We’ve been living in a sweet delusion.
If Tucsonans agree on anything, it is our ardor for the University of Arizona men’s basketball team. The love of the team crosses social divides and, especially come March, unites the community in cheering the team toward the Final Four.
The feeling is precious — really. It’s a persistent, passionate love. No wonder we are unwilling to take a hard, realistic look at this team we’ve fallen for so desperately.
Now it’s time.
The scandal that came with the arrest of assistant coach Emanuel “Book” Richardson Tuesday should wake Tucson up from our decades of denial. Elite college sports are a crooked, corrupt business. That doesn’t mean the people involved are bad, just that we cannot expect them to both compete for a title and stay clean.
That’s as true in Tucson as it is in Louisville or Los Angeles.
You know who made that point really well last week? One of the UA’s most famous and beloved basketball alumni: Steve Kerr.
Kerr led the first Lute Olson team to make it to a Final Four, in 1988, so he helped spark the love affair between Tucson and its team. Now the wildly successful coach of the NBA’s Golden State Warriors, Kerr was asked Wednesday about this new college basketball scandal. He answered this way:
“There’s a reason I coach in the NBA. I never wanted to be a college coach. I don’t immerse myself in that stuff. The NBA is very pure. We don’t want to make apologies or concessions about what we’re doing. We’re just playing basketball. It’s a business. And the NCAA obviously has lots of things to figure out on many levels, who they are and what they’re doing.”
The key word in that comment, of course, is “pure,” which sounds counter-intuitive when applied to pro sports. Here’s what I think he meant: The NBA is a business that doesn’t pretend it’s about anything but money and basketball. In that sense, it is pure — an unhindered athletic and financial pursuit.
The NCAA, of course, does have pretensions that it is about something more — at minimum, about education for the “student-athletes.” On this, I’ll interpret Kerr a little further: He seemed to also be tweaking the NCAA’s self-image as “pure” because it is nominally amateur. This is a holdover concept that should have withered decades back, but we have continued to treasure it in Tucson up to today.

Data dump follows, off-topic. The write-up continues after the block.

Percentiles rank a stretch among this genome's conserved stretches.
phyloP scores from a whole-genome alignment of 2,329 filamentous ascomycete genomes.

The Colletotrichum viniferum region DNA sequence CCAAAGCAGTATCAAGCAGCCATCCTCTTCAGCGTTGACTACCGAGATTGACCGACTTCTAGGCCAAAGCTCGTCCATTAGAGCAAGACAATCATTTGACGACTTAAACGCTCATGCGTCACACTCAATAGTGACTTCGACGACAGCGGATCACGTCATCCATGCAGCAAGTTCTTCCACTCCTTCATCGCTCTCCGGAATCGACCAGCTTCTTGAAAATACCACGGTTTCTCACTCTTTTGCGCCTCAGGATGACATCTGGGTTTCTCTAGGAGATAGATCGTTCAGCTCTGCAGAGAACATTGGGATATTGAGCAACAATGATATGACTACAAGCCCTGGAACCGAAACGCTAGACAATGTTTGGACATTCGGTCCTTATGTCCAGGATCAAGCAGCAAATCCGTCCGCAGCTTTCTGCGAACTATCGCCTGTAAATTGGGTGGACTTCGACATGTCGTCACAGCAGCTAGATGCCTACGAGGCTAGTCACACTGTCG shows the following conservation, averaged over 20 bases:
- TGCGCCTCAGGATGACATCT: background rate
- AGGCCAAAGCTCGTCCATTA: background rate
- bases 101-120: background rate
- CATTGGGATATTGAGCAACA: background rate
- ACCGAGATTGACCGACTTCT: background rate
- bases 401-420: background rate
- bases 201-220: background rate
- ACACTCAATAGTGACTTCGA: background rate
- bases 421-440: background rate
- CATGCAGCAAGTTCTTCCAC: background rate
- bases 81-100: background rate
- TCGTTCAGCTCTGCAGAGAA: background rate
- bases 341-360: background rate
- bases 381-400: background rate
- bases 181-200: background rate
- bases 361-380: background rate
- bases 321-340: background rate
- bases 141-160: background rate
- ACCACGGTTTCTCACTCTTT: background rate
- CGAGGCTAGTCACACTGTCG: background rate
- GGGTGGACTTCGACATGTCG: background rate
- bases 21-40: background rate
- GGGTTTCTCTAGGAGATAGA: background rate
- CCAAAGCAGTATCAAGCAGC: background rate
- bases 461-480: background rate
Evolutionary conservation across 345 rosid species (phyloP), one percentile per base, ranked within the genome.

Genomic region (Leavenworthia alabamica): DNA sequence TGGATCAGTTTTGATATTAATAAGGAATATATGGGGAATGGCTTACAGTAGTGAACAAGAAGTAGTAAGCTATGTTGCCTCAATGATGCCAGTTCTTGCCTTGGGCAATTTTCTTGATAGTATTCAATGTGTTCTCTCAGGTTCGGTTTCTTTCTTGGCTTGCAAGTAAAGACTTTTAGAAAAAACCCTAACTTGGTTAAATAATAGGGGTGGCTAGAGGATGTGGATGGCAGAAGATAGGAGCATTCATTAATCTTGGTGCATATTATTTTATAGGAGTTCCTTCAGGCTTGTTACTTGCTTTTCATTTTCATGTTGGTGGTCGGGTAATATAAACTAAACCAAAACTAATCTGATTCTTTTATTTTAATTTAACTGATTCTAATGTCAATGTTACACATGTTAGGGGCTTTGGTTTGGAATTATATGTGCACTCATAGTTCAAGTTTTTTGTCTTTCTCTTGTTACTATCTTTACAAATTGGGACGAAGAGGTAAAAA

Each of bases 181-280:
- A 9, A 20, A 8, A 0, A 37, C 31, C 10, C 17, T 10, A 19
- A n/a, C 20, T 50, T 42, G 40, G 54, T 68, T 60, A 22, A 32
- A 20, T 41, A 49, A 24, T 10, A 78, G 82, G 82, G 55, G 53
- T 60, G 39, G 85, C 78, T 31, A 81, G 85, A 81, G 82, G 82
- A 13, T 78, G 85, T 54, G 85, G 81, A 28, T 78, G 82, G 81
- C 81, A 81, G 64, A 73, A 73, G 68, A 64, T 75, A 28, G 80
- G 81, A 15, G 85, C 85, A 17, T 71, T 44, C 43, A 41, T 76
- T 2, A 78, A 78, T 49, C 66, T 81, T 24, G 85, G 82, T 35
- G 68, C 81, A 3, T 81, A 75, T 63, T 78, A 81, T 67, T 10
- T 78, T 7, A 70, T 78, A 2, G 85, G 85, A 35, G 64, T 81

You hear it in the protestations that our beloved coach, Sean Miller, seems like a great person who would never knowingly allow his players to be paid for coming to the UA, or for their playing services.
I heard a version of this from Ted Schmidt, a well-known local lawyer who I called Friday because I know he’s a UA alum and a big Wildcat fan with season tickets at McKale Center. He was eager to defend Miller.
“Sean Miller has earned respect and the right to the benefit of the doubt,” Schmidt said. “Everything I’ve known and seen about him leads me to the conclusion that I trust he is not implicated in this. Until proven otherwise, that’s the way I feel.”
Then I spelled out to Schmidt my general sense that the money-making college sports are inherently corrupt because of the distortion caused by the fact that players cannot be paid for the massive value they create and the incentives for outside interests to win the players’ services.
Schmidt pointed out the sleaziness of the AAU summer basketball programs that college coaches use to evaluate players. He’s right — they are sleazy, as illustrated by the 2015 documentary “At All Costs.” It features UA player Parker Jackson-Cartwright as an extremely impressive high school student caught up in an overhyped basketball-recruitment machine.
“That underlying structure is inherently a very bad thing,” Schmidt said. “It’s not surprising at all that this sort of thing happens. It’s surprising that it happens at the University of Arizona.”
Please, Tucsonans: Do not be surprised anymore.
Perhaps head coaches don’t have direct knowledge of what it sometimes takes to land elite players. But that’s mainly because they have delegated that responsibility to assistants who do the dirty work of recruiting and insulate the head coaches from guilty knowledge.
Adidas and Nike have money to splash around, the TV networks do, the agents, the AAU teams, the boosters. But the young players and their families are prohibited by archaic NCAA rules from demanding their fair share of the spoils. That’s just wrong.
It would be useful if we grappled with this reality now, while we have the chance, and turned our attention to how to fix it instead of worrying about whether our No. 1-ranked team will lose a season that had such glorious potential.
Be aware, though. The usual pattern is that a scandal breaks, the coaches are cleared out, reforms are implemented, new staff is brought in, and eventually corruption or scandal creeps back.
The system needs an overhaul now. Perhaps college football and basketball teams could be spun off by the universities as affiliated businesses without major academic requirements. Maybe players could be offered scholarships redeemable whenever they are ready to study.
Most importantly, players must be allowed some way to demand and receive a fair share of the value they’re creating without it being a violation that tarnishes the player, the coach and the university. Then Tucsonans can gather again and cheer without delusion.